These are the facts. Most Detroiters -- three-quarters, roughly -- prefer not to live in the city that gives its name to this sprawling metropolitan area. But that doesn't mean people have abandoned what they remember, or think they remember, about the pleasures of city living.
Not that they want to come back to town exactly. The move historically is in just the opposite direction, with Americans opting for progressively bigger and emptier houses set farther and farther apart in loose, exurban confederations that bear little resemblance to traditional city life. Which means we've come to rely on synthetic solutions to our urban nostalgia, one of the most creative being the civic projects currently going forward in Novi.
By the way, the story is not true about Novi being named for stop No. VI on the old stage coach road, or the milk run, or whatever. Best guess -- according to Lou Martin, the city's public information director -- is that the name is Croatian in origin, there being several Novis in Croatia. The word means "new."
This much is certain: that Novi is launching a new kind of city, based on the creative application of private investment to a public purpose. And what's being invented is something a lot of people, apparently, have shown up wanting. The population increased from 32,998 in 1990 to 40,533 in 1996; in both '96 and '97, there were around 500 single-house building permits issued per year. These numbers make Novi one of the fastest growing communities in the country.
Historically, the village of Novi, which dates back to 1832, was centered around the old "Four Corners," as it was called -- the intersection of Novi and Grand River, just south of the I-96 interchange today. But Novi never did become a storybook kind of town, with a square and a courthouse, shops ringed round the civic plaza. At least not until now. The city government, in cooperation with private developers, is busily inventing a new, synthetic version of a past that Novi never really had. The Novi Town Center is only one part of an integrated plan of private developments that will create a unified, commercial "town" at the old Four Corners.
And what has this collusion of city government and private development produced? What it has not produced -- happily -- is some hermetic, Truman Show version of "new urbanism." Nor has it yielded the pedestrian-hostile, "edge city" environment of Southfield, with its mirrored monoliths and can't-get-there-from-here approach to foot traffic. Instead, the Novi Town Center represents a creative embrace of two apparently contradictory propositions: that Americans enjoy the pedestrian pleasures of old cities; but we want to drive there in our cars, and park right in front.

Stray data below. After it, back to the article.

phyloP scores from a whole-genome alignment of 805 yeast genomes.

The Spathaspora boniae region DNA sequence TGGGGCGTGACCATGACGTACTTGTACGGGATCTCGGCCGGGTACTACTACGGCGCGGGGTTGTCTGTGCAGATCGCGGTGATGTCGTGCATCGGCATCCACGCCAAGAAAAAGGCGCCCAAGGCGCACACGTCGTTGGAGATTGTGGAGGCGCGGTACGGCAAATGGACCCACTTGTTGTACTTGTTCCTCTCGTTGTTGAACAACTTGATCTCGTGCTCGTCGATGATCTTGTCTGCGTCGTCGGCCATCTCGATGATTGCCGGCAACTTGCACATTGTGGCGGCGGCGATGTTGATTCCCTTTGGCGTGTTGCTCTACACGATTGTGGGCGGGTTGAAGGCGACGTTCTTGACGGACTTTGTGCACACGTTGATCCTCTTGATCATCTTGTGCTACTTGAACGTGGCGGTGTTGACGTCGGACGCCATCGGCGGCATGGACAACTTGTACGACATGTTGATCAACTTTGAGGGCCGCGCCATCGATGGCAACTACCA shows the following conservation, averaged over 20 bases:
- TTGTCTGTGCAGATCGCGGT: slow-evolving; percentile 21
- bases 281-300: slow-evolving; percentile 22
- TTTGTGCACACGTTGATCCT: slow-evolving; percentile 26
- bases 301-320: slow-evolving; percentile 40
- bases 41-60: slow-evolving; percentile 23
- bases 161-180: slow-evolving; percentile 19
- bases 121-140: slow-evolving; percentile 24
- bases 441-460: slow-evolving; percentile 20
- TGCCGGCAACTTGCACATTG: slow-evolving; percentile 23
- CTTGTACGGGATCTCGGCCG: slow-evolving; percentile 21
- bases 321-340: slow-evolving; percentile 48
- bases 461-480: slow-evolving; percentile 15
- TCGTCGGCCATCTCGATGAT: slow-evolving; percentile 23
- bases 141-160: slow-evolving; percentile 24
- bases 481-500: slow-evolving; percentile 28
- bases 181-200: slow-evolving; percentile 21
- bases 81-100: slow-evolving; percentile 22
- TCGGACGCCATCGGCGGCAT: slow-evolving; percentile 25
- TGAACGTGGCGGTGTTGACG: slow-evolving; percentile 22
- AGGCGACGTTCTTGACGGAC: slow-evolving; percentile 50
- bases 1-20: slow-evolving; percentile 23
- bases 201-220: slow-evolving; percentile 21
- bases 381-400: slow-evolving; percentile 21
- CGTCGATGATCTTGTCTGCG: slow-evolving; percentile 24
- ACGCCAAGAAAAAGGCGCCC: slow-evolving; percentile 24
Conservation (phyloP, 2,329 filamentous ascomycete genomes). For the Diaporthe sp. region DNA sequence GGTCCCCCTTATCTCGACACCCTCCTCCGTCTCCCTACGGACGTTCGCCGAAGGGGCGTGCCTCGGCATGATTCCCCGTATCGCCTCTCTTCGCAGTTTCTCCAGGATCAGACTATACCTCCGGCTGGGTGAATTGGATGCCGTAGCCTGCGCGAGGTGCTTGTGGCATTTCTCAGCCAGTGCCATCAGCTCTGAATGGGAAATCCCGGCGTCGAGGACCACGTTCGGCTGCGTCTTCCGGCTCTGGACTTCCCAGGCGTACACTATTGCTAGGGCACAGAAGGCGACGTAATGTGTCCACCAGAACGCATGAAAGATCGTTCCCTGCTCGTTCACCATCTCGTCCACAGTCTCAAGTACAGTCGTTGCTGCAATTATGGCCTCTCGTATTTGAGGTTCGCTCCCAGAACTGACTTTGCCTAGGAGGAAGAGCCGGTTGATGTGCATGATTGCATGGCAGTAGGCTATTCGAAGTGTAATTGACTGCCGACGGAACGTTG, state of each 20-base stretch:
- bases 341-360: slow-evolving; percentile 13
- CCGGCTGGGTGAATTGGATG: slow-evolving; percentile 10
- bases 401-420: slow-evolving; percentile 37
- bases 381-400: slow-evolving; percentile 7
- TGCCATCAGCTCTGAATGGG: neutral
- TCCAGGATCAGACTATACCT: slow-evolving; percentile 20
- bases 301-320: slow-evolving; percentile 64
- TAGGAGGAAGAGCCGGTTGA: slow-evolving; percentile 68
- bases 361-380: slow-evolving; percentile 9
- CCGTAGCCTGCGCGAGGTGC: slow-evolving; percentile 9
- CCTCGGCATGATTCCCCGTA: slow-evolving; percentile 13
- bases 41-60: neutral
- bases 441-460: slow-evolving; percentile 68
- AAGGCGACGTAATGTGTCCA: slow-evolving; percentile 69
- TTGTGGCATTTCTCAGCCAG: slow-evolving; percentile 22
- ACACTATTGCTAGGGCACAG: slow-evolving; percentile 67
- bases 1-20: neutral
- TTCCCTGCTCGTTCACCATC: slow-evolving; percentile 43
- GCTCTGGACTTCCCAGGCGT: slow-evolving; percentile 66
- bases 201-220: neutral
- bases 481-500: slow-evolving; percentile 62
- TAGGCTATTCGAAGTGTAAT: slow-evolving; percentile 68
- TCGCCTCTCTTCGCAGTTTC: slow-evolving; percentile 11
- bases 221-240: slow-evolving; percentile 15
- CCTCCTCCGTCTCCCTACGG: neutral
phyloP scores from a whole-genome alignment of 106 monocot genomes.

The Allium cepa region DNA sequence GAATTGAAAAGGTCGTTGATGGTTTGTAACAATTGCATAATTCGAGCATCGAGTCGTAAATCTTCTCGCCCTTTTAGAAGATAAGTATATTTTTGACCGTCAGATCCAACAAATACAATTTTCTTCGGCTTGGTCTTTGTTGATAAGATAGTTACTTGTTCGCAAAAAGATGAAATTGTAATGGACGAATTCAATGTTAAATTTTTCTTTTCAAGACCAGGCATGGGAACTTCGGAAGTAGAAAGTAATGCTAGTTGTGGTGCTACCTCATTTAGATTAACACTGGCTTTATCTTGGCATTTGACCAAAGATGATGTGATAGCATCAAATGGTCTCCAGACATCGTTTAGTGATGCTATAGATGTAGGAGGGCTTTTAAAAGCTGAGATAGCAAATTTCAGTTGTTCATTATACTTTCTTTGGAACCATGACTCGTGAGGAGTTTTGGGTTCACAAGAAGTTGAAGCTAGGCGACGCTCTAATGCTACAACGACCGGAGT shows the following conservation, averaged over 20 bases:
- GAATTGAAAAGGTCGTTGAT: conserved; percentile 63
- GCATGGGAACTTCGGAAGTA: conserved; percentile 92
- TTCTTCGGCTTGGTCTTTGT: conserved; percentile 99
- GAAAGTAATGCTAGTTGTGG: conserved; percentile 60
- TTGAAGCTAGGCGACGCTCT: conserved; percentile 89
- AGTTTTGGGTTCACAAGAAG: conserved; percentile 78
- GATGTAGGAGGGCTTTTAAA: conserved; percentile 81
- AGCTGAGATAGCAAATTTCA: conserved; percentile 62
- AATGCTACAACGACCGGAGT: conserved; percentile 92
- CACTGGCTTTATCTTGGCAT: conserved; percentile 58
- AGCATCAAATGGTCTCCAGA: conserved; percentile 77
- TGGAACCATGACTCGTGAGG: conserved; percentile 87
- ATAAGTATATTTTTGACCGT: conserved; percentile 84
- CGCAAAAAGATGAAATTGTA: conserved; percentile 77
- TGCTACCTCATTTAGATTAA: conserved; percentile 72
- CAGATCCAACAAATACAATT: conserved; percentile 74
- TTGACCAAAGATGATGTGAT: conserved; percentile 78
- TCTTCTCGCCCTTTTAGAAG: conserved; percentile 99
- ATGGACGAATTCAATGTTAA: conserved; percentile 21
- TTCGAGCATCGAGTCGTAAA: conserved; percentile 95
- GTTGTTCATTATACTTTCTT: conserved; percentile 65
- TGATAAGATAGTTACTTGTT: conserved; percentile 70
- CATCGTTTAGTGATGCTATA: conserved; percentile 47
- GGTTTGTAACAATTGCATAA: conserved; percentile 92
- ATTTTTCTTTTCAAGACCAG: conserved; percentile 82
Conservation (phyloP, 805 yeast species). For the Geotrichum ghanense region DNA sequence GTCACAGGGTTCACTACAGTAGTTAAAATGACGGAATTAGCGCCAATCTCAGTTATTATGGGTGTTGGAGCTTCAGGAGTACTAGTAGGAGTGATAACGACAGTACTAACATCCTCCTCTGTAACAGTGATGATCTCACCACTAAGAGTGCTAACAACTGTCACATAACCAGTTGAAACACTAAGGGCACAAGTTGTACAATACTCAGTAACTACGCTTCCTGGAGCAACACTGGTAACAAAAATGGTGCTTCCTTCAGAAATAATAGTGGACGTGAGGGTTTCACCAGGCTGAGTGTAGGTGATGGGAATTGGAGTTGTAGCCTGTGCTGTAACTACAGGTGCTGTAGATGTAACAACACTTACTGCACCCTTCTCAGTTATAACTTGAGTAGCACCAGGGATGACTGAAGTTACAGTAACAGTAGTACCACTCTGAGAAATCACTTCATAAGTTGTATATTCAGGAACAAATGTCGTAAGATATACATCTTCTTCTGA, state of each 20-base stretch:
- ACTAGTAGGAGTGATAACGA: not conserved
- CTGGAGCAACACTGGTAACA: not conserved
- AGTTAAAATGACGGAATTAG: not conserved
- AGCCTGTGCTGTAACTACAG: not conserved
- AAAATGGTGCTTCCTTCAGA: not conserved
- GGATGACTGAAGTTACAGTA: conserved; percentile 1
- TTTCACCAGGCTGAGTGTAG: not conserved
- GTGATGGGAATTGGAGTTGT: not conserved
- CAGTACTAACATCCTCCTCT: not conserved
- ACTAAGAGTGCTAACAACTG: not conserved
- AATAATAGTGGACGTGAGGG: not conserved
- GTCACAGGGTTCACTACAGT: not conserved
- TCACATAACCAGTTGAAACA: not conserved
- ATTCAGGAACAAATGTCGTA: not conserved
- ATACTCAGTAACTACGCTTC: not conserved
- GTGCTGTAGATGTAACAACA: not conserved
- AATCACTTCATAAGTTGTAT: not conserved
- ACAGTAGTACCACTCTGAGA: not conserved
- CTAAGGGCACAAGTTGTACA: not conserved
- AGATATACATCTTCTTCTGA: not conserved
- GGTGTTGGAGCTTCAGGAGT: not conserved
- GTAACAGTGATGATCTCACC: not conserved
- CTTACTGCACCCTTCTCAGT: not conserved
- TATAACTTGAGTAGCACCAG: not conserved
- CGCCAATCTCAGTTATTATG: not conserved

Novi Town Center accommodates both urges simultaneously and rationally. (It opened in 1986; the architect is Hastings Chivetta. The development comprehends 440,000 square feet of retail space.) This space is neither blimp-hanger, fountain-in-the-middle mall, nor strip-derivative. The architecture is reminiscent in scale of the low-rise stores that used to ring an old downtown, except here they are consolidated into continuous, brick structures that fold back on themselves to create enclosed, internal spaces.
Stores open directly outside, with a covered sidewalk running along in front. And at the center of things is not a square, but the parking lot. Just where it should be, commuting having become our civic purpose. There are books and clothing stores, department stores, service businesses, movies, restaurants, shoe stores -- but not so many as in a mall -- sporting goods, fashions, home furnishings, toys, some 42 different retailers in all, with another 11 around the periphery. Town Center is 99.3 percent leased, with commercial sales per square foot having doubled since 1993. A big success, in other words.
Nevertheless -- some people are not going to like this -- but so what? Enough with the whining about the glory days of pedestrianism. Given a choice, we -- all of us -- have opted for cars. So, you drive yourself out to Novi, stroll the sidewalk, check the stores, buy a Sunday paper, relax on a bench in the afternoon sun, sip your cappuccino, maybe go to a movie later on, or maybe just drive around to the other side of "town" and stroll the sidewalk there. I ask you, what's not to like?E-mail comments to email@example.com